1988 Porsche 944 Special Edition on 2040-cars
Encinitas, California, United States
Porsche 944 for Sale
- Red,1982 porsche 944, this is a non us spec car (grey market ).(US $5,500.00)
- 1989 porsche 944 turbo
- Early 1985 porsche 944 base coupe 2-door 2.5l
- 1990 porsche 944s 16v cabriolet 5-speed lsd 98k serviced black leather cold a/c!(US $12,900.00)
- Porsche 944 s2(US $11,999.00)
- 1983 porsche 944 base coupe 2-door 2.5l with lsd transaxle m220(US $3,500.00)
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Auto blogSun, 16 Sep 2012 18:01:00 EST
Gemballa went through the ringer last year, but rebounded with products that signal a complete turnaround. The latest is the recently-released Porsche 911 Carrera S with a Gemballa GT aerodynamics and technology package. Aero-wise, it includes carbon fiber additions beginning with a front bumper wearing the classic Gemballa air intake design and a lower, angrier splitter. New side skirts run from wheel to wheel, the final piece being a rear bumper in three sculpted horizontal sections featuring a rear diffuser tucked between six rectangular exhaust tips.
No engine mods have been made, but the technology part of the tune - springs that are 30 millimeters shorter yet still able to work with the PASM system - is claimed to make the car faster. Bringing things to a halt is a new Brembo brake system hiding behind 21-inch GForged wheels that are lighter than Porsche's standard 20-inchers.
The Gemballa GT aero kit runs €19,860 ($26,070 U.S.), which includes paint and installation if you happen to be in Germany, and we're assuming that includes the suspension modification, brakes and sport exhaust. The GForged wheels are another €9,895 ($12,989 U.S.) depending on your choice of tire. Check out the press release below for more info, and the photo gallery above for all the angles.
What's better, rear-wheel drive or all-wheel drive? That question has occupied auto enthusiasts for years, and so far, we've not really had a solid answer one way or the other. Evo has opted to take another whack at this tough question by pairing a pair of Porsche 911s against each other for a track battle.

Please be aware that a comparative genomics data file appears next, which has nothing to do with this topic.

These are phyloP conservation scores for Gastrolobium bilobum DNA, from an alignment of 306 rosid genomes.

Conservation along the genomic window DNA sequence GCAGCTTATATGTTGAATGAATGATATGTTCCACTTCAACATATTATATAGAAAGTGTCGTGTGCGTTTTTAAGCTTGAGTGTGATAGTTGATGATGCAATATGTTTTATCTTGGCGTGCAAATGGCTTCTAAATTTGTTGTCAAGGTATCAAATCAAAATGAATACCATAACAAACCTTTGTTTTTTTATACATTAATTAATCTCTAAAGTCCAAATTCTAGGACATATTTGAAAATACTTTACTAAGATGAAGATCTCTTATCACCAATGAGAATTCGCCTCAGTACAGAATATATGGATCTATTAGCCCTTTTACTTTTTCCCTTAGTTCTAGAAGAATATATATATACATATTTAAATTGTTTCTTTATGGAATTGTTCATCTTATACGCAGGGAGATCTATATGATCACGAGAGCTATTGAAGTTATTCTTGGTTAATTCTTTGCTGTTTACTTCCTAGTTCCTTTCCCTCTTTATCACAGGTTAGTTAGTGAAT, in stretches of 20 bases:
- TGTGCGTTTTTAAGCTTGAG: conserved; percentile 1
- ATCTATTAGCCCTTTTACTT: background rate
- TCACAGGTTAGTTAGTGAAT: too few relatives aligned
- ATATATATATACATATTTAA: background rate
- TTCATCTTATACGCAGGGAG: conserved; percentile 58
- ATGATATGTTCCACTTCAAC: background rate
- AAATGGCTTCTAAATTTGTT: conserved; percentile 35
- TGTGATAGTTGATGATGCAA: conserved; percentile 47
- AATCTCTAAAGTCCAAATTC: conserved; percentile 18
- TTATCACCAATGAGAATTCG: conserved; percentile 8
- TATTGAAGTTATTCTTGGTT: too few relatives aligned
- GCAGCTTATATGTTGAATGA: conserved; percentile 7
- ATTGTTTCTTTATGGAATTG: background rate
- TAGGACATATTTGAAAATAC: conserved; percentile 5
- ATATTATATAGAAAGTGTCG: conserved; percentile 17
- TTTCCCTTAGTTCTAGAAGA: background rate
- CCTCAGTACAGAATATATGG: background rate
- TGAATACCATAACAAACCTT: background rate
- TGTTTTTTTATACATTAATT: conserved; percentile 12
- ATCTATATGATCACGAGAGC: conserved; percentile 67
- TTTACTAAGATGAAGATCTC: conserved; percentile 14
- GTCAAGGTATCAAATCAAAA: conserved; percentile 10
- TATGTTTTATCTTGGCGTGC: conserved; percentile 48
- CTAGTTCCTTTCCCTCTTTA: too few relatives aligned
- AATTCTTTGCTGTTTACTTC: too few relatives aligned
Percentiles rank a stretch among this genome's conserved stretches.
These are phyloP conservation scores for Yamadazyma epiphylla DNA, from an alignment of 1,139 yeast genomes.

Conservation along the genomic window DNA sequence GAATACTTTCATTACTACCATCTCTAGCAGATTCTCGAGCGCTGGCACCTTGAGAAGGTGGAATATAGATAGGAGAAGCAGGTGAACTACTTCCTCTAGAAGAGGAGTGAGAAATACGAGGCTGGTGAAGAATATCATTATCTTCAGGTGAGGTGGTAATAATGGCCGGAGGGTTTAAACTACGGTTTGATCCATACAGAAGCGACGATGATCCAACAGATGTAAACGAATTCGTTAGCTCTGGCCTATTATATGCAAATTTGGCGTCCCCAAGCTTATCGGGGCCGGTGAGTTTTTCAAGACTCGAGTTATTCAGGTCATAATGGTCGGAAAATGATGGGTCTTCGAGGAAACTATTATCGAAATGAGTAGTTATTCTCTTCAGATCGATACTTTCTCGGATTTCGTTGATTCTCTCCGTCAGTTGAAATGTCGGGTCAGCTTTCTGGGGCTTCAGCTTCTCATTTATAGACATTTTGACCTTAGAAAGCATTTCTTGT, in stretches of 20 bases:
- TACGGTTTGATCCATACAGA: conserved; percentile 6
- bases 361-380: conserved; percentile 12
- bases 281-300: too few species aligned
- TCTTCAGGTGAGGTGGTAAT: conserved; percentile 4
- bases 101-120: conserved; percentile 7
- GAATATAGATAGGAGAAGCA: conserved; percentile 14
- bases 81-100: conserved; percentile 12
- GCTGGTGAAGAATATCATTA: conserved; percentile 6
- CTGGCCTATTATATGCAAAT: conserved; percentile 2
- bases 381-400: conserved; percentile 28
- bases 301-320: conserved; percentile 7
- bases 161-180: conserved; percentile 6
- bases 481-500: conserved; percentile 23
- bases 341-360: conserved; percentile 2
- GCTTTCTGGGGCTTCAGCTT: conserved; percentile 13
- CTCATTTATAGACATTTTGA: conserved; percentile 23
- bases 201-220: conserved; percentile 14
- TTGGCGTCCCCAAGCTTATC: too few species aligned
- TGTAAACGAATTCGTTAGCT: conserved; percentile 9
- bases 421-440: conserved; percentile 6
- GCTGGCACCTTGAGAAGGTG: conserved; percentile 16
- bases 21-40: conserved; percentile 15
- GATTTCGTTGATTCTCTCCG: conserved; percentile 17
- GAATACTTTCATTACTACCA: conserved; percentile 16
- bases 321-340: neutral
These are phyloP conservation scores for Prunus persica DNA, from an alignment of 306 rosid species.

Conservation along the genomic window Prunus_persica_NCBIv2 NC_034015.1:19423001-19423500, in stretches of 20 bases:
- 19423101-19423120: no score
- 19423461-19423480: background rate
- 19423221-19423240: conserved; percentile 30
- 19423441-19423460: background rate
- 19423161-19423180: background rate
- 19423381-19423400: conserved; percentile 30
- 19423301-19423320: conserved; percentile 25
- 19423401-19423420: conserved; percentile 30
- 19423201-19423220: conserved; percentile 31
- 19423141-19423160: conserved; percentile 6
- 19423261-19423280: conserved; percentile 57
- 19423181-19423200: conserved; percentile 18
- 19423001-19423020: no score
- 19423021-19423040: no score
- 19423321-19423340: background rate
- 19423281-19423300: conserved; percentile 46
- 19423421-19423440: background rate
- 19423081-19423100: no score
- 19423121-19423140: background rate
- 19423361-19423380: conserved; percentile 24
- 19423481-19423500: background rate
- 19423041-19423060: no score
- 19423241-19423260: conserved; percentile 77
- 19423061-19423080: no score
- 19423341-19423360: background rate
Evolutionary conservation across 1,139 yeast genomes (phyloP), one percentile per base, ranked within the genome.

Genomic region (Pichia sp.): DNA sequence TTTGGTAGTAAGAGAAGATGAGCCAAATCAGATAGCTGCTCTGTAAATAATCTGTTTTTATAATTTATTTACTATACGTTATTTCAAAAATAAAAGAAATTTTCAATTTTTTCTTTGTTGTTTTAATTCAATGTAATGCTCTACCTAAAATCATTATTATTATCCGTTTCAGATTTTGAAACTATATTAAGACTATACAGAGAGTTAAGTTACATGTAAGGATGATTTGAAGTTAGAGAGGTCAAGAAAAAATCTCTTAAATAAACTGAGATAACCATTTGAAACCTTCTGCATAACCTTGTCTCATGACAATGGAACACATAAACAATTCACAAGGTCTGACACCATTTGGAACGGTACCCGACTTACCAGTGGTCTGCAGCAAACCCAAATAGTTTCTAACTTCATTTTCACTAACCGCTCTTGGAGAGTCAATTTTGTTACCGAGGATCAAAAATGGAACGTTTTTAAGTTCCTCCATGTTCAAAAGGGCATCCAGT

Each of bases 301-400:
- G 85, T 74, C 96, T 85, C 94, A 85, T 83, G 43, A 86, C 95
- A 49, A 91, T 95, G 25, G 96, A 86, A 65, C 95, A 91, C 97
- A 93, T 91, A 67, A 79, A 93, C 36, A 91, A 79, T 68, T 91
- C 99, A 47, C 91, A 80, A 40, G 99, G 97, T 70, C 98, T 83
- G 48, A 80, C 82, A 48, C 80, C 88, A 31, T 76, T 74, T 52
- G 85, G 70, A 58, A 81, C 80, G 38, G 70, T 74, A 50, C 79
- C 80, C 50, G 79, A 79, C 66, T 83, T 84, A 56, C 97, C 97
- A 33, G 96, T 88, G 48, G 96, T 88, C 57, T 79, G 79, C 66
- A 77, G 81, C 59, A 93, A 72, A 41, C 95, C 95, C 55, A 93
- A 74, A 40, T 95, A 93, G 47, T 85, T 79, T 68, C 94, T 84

In one corner, we have the two-wheel-drive 911 Carrera S, complete with the lickity-split PDK transmission, a sports suspension and carbon-ceramic brakes. In the other corner, it's the all-wheel-drive 911 Carrera 4S in a much mellower spec, with a seven-speed manual, as well as standard brakes and suspension. While the results seem like they'd be a foregone conclusion, some very British weather is there to act as the great equalizer.
We've got the full video down below. Have a look, and let us know if you agree with Evo's results.
Porsche seems to be on a campaign to build driving centers for its customers to allow them to experience the capabilities of their cars on track. It has one under way in Los Angeles, another in development at its North American headquarters in Atlanta, and a British center set up at the Silverstone circuit. Now the latest reports indicate that Porsche is planning yet another driving center at Le Mans.
The new facility is earmarked to be built at the Circuit de la Sarthe right by the start/finish line, incorporating the Porsche Curves that bridge the Arnage corner and the Ford Chicanes on the West side of the famous track.
Porsche is reportedly still seeking approval from the Automobile Club de l'Ouest that manages the circuit, and once given the green light, would still take some time to complete. But the idea of driving a 911 flat out on the legendary track is likely to make more than a few mouths water, particularly as the German automaker prepares its full-on assault of the famous endurance race next year.